I love mom groups on Facebook. Seriously, I love them. They are beacons of sanity during 2 am feedings, they serve as litmus tests for reactions to crazy family members, they are the true definition of a hive mind.
Need advice about sleep training/poop/rash/bug bite/a fall/pumping/breastfeeding/bottle feeding/pace feeding (and on and on and on)? Mom groups are the way to go.
But I have an issue with all the parenting advice, one that I think we should talk about.
Let’s start with an example.
Recently a mom in one of the (many) mom groups I am in on Facebook asked for advice about milk production. She was having trouble keeping up with what the baby was eating while she was at work.
I’ve seen this question come up plenty of times. Hell, I have asked this question dozens of times.
The responses tend to vary – from actual decent advice: “Is the caregiver pace feeding?” to “Oh! Try this (super expensive) supplement from Hawaii, it did wonders for me!” to “Eat oatmeal on a full moon with 1.3 teaspoons of sugar and .34 tablespoons of cinnamon. I did that every month and breastfed until 198 months!”
( I am exaggerating, and FWIW, oatmeal CAN help milk production)
Or, another popular topic: sleep training.
“Make sure you don’t let her sleep in your bed! You’ll never have sex again!”
“Don’t ever nurse them to sleep or you’ll be doing it forever!”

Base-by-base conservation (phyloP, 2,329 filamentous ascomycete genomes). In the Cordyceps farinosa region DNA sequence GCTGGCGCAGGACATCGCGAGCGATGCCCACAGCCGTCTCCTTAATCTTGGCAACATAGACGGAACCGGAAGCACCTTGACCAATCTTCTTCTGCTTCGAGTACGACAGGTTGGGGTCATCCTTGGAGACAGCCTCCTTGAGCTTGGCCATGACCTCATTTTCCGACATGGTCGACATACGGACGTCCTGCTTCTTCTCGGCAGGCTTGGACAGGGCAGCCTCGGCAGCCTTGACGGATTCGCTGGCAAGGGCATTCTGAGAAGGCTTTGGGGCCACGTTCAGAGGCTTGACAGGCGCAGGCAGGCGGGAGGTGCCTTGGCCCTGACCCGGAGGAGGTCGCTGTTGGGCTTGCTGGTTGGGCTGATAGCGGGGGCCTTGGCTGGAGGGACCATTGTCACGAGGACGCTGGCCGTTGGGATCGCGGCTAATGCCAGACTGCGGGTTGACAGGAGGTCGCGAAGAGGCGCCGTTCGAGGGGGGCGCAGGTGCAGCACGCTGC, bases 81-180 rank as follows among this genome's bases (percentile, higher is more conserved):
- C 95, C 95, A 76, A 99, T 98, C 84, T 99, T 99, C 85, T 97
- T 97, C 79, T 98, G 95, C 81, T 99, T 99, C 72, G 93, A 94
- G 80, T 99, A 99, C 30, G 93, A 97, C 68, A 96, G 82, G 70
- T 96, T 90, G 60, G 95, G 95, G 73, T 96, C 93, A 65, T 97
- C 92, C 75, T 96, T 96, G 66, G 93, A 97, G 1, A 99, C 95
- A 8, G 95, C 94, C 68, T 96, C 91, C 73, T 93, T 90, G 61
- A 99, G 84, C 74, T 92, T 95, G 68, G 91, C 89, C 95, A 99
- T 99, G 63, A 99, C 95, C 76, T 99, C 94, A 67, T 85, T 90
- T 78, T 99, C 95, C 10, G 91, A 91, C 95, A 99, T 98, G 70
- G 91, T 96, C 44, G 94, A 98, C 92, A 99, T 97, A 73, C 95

“Nurse them to sleep; they grow up so fast!”
“If you ever want them to sleep, you HAVE to sleep train by four months – my sister didn’t and her 7-year-old is still waking up at night!”
With so much conflicting advice, it is hard to know what the hell is going to work and what is going to scar your kid for life.
But, here is the thing about parenting advice: You have to take it all with a grain of salt. What works well for one family might not work at all for another. That doesn’t mean you are a failure, that doesn’t mean you are doing something wrong.
It just means that every person and every family is different. And, bar feeding your kid antifreeze, all of those different parenting approaches are totally fine.
We all have different ideas about how we want our families to function. We all have different hormones and body chemistries. Those damn kids have their own personalities. New research comes out all.the.time. So, what worked for your mom/sister/uncle/first child/best friend might not be recommended today. And all that advice might not work for your family. And that is okay.
Take all that wonderful advice in, then do what feels right. Hell, try them all and then decide. Just don’t think you HAVE to do anything a certain way. And don’t let someone else talk you into ignoring what feels right for your child.